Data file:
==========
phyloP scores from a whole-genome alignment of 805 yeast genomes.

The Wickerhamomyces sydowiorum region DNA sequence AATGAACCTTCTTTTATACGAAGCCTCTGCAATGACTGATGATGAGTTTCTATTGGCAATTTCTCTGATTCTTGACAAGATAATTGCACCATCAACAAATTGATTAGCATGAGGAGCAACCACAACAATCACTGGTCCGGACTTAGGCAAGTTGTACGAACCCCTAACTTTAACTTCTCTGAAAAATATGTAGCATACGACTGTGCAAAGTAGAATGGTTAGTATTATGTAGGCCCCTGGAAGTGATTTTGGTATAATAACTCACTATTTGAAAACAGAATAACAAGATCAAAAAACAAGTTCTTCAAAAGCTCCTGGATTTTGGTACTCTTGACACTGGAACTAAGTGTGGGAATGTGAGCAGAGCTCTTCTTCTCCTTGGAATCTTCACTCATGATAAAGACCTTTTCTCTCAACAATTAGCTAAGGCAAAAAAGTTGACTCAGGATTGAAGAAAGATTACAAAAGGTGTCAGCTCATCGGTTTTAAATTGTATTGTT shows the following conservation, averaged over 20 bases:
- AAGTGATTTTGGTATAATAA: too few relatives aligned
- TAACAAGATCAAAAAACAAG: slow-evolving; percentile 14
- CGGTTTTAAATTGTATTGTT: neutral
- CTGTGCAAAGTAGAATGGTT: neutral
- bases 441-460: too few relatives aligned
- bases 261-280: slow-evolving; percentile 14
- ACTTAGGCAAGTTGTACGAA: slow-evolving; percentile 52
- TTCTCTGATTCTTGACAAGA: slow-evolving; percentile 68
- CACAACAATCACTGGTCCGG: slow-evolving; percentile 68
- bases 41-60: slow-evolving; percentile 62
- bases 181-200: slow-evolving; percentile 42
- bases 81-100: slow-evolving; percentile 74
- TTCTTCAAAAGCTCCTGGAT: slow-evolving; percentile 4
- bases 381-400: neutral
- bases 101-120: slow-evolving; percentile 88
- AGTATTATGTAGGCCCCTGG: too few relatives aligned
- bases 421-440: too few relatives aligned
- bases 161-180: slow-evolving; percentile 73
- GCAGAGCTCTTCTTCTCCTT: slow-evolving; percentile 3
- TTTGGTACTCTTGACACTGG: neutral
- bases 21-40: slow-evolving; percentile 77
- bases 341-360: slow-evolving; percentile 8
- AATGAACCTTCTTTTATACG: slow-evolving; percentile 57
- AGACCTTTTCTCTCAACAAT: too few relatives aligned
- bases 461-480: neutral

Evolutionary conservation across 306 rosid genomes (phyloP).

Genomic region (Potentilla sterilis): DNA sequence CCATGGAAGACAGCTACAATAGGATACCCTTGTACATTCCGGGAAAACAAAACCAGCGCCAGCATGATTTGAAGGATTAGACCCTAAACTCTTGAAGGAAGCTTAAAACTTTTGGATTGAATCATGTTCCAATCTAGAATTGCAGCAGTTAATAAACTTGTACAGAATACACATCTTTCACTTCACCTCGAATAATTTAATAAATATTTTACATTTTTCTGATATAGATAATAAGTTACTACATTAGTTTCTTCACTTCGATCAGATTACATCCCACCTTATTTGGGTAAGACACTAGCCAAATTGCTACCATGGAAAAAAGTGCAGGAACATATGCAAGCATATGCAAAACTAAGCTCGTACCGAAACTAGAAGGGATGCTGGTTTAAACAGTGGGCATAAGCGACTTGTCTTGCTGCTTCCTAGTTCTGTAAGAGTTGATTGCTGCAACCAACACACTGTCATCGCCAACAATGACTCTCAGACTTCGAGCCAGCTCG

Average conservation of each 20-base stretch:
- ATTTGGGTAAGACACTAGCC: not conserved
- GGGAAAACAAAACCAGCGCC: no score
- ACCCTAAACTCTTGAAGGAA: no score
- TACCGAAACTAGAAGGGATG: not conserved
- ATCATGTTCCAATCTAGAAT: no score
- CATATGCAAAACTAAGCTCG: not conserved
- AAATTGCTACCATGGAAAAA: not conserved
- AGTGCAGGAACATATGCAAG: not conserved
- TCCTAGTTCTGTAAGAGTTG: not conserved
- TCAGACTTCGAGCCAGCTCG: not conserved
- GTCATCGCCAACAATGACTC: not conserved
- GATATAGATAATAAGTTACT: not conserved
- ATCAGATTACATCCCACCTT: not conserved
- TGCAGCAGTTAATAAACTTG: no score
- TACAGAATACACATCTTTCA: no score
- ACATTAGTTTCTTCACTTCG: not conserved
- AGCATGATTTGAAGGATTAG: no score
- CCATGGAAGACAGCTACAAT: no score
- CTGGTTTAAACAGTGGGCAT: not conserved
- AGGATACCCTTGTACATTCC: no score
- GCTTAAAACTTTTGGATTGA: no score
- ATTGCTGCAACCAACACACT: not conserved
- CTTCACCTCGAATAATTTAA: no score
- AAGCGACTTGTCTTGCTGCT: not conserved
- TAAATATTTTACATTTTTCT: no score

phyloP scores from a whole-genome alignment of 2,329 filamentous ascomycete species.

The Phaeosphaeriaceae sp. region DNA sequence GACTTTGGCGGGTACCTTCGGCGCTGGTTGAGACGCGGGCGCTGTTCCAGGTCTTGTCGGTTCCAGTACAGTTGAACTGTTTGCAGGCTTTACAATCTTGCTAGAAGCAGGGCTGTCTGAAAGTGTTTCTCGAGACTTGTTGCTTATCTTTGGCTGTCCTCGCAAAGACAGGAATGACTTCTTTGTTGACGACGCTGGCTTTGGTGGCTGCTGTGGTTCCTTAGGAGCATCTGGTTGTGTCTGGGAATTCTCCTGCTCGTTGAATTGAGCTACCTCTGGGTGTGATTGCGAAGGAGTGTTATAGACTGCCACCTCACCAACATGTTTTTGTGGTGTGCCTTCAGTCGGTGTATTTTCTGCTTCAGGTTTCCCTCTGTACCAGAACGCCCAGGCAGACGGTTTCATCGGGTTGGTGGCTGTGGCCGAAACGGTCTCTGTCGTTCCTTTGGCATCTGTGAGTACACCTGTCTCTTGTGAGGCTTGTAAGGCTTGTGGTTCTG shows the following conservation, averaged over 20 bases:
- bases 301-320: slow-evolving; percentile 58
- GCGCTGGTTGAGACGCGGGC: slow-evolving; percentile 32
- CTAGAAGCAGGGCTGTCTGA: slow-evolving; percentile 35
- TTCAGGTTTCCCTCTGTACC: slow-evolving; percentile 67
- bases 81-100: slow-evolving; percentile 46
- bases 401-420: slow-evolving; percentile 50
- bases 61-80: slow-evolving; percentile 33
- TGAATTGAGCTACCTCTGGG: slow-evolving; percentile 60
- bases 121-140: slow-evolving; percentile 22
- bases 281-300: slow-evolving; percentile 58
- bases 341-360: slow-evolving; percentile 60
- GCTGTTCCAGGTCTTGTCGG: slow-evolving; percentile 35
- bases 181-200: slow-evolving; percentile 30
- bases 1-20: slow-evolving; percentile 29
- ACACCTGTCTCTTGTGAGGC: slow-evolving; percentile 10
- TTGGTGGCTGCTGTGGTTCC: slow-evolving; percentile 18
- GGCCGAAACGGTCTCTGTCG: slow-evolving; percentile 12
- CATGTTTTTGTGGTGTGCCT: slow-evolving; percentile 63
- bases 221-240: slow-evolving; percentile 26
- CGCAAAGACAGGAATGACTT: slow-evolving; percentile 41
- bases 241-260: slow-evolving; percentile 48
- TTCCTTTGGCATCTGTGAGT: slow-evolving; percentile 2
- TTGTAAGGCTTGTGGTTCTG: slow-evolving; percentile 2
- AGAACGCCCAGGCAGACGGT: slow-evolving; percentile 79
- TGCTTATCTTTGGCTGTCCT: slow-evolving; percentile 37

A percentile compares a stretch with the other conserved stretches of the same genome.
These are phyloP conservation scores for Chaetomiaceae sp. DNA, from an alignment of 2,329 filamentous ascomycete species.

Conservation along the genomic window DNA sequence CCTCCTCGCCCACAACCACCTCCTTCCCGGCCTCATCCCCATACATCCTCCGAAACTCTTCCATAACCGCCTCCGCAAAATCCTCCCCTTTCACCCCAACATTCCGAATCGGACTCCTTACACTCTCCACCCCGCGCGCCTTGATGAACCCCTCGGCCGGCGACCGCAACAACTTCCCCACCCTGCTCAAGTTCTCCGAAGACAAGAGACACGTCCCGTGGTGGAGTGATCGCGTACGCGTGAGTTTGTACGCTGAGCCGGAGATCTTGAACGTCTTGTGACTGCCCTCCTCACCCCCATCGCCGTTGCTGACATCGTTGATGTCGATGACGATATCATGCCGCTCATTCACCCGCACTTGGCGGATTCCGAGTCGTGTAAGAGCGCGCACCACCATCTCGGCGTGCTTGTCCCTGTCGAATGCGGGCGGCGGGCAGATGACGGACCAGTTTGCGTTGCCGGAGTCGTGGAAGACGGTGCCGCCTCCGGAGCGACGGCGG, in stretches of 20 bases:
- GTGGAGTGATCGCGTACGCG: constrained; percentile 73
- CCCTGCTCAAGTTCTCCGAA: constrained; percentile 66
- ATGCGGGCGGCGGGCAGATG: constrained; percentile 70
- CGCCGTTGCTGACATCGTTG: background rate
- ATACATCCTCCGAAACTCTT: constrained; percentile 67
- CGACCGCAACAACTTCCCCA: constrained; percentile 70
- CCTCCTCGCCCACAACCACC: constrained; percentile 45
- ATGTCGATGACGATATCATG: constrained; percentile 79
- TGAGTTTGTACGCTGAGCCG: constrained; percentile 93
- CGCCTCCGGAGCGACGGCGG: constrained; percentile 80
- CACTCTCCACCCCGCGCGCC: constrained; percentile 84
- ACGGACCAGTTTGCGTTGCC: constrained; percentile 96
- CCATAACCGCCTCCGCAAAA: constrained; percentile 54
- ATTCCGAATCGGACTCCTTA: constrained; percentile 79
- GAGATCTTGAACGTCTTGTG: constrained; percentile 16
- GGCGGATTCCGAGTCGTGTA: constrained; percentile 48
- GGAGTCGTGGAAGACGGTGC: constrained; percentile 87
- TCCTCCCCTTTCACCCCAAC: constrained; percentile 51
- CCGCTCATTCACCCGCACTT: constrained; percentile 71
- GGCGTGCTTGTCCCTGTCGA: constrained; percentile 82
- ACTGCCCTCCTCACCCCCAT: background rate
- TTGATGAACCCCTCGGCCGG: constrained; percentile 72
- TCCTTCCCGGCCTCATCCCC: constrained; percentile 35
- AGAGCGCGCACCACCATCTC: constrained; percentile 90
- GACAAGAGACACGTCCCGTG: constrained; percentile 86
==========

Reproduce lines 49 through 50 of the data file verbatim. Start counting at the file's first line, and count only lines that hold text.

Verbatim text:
- CTGGTTTAAACAGTGGGCAT: not conserved
- AGGATACCCTTGTACATTCC: no score